Battle brews over home for homeless center in San Luis Obispo

acornejo@thetribunenews.comJuly 15, 2012 

Efforts to build a comprehensive Homeless Services Center in San Luis Obispo on a vacant lot next to the Department of Social Services on South Higuera Street are being met by mounting concerns about the negative impacts it may have on surrounding businesses.

The plan, approved in 2010 by the city, calls for 200 beds, a commercial kitchen capable of serving three meals a day, laundry facilities, showers, lockers and storage, offices for caseworkers, a classroom for children, and community and multipurpose rooms.

The center, which will be operated by Community Action Partnership of San Luis Obispo County, will consolidate existing services such as the city’s dilapidated Maxine Lewis Memorial Shelter on Orcutt Road, which has only 50 beds, and Prado Day Center. It will also bring collaborative partners from mental health and drug and alcohol services to the same location.

The concept is part of a strategy called “A Path to a Home: A Ten-Year Plan to End Homelessness,” which was endorsed by the county and the county’s seven incorporated cities in 2009.

The business community’s heightened concerns come as the city struggles with a growing population of homeless people living in their vehicles and the impacts that has had on neighboring businesses, which complain of vandalism, theft, loitering, public urination, defecation and general unease among employees and customers.

The concerns of business owners run parallel to the need to help the county’s most vulnerable residents.

“There is really never a place for a project like this that will go without any opposition,” said county Supervisor Adam Hill, who played a key role in getting the site approved.

Hill and other advocates of the new center acknowledge the business community’s concerns and say they will work to address them in coming months. It will likely be three years before the project is complete.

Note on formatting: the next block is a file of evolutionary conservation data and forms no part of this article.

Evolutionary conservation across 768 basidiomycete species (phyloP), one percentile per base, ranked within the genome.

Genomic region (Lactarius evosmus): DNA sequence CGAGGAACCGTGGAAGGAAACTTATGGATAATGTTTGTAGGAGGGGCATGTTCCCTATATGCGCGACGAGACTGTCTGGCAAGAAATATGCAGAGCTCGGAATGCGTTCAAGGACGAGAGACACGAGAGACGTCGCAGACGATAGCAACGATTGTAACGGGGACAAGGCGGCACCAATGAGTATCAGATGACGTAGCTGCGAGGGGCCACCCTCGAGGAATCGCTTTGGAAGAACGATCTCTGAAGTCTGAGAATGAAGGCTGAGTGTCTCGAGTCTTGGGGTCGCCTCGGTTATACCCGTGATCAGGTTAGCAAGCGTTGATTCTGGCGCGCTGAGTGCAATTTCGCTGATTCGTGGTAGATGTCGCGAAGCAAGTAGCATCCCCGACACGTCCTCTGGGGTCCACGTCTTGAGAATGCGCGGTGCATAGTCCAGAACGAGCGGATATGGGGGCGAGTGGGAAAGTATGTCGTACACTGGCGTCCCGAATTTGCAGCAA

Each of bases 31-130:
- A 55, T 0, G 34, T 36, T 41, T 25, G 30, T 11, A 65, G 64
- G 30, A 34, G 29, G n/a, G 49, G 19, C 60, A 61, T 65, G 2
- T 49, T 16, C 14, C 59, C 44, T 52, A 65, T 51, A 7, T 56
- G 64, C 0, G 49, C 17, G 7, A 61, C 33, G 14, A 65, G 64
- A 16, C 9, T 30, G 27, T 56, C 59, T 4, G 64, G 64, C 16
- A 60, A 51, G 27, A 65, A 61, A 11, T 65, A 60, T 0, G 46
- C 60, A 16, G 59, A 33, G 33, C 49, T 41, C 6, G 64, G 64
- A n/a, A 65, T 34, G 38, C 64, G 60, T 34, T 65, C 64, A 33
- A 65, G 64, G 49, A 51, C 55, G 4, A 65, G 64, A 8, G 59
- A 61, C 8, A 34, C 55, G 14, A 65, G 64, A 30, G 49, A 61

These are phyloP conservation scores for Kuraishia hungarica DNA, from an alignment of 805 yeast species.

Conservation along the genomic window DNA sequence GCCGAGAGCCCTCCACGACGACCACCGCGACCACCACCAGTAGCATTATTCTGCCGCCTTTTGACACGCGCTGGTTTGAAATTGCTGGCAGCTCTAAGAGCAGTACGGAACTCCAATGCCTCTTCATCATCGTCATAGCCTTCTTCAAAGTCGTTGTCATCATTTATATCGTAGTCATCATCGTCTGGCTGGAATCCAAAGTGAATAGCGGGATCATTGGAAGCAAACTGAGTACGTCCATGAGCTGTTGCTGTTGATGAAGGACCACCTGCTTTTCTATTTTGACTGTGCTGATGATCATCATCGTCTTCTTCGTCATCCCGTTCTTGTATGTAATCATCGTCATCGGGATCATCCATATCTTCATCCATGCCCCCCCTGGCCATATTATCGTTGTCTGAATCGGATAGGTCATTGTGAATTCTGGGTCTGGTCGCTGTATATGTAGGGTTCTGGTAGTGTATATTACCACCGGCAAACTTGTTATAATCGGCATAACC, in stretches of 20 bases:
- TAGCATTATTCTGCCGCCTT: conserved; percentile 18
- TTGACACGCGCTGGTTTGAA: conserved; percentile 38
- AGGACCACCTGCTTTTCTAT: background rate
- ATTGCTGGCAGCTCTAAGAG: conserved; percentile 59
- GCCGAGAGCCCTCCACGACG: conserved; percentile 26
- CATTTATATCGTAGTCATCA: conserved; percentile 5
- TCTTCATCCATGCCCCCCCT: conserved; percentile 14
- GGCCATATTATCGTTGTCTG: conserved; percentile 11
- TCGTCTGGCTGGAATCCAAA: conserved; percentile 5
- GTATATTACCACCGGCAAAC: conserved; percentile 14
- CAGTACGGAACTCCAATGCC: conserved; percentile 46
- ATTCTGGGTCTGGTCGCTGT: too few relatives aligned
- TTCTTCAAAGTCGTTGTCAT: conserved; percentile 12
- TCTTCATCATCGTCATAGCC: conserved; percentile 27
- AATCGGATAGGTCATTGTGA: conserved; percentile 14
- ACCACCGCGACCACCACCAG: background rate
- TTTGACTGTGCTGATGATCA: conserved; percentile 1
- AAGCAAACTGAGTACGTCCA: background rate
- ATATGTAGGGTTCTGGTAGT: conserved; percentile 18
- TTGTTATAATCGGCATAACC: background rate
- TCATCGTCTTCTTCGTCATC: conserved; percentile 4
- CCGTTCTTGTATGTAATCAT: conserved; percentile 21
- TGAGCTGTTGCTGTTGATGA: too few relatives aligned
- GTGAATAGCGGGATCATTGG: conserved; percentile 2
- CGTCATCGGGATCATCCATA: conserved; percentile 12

Some efforts are already under way: San Luis Obispo police Chief Steve Gesell plans to assign two police officers to work specifically with the homeless, and the San Luis Obispo Chamber of Commerce has initiated a task force to advocate for impacted businesses.

“A lot of people have a generalized view of the homeless population, but the truth is a lot of people get help through homeless services,” Hill said. “If the idea was just to warehouse them, we wouldn’t put it in a busy, urban area.”

Location for center approved two years ago

The Prado Road business complex near the future Homeless Services Center houses a range of businesses that include corporate offices, furniture stores, biotechnology firms and general contractors.

A capital campaign to raise $7.5 million to build and operate the center is under way and will be taken public later this year. The city Planning Commission approved the use permit for the county-owned site in June 2010 with little opposition.

Before the county leased the site to Community Action Partnership, as many as 20 potential sites were surveyed.

But many business owners say this is the first they have heard about the project in more than a year after being promised they would be involved in the planning process.

“What they are trying to do is put it in the middle of a business park,” said Bill Thoma, owner of Thoma Electric. “We just want to know more.”

Thoma, a longtime supporter of Prado Day Center and the homeless shelter, said the location doesn’t seem like a good fit. He worries about the impact it will have on his own business, an electrical consulting, engineering and design firm. Opponents of the current location haven’t offered an alternative.

Focusing on those who seek help

The services at the center will focus on homeless people who ask for help.

“The problem is not going to go away if there is no homeless service center,” said Derek Johnson, the city’s community development director. “Everyone is working really hard to see what can be done to help those who want it and at the same time reduce the attraction to those that don’t.”

Of concern to Thoma and other business leaders are homeless people who resist case management and don’t want to transition into housing, but who show up for free meals.

“And right now, the program doesn’t say it will turn anyone away,” Thoma said.

Dee Torres, homeless services coordinator for Community Action Partnership, is the first to acknowledge that there is a segment of the homeless population that resists the transition to permanent housing.

Although that’s frustrating to her, she said, people have the right to make choices: “All we can do is to continue to provide solutions and reduce barriers to them.”

And for those who choose homelessness as a lifestyle?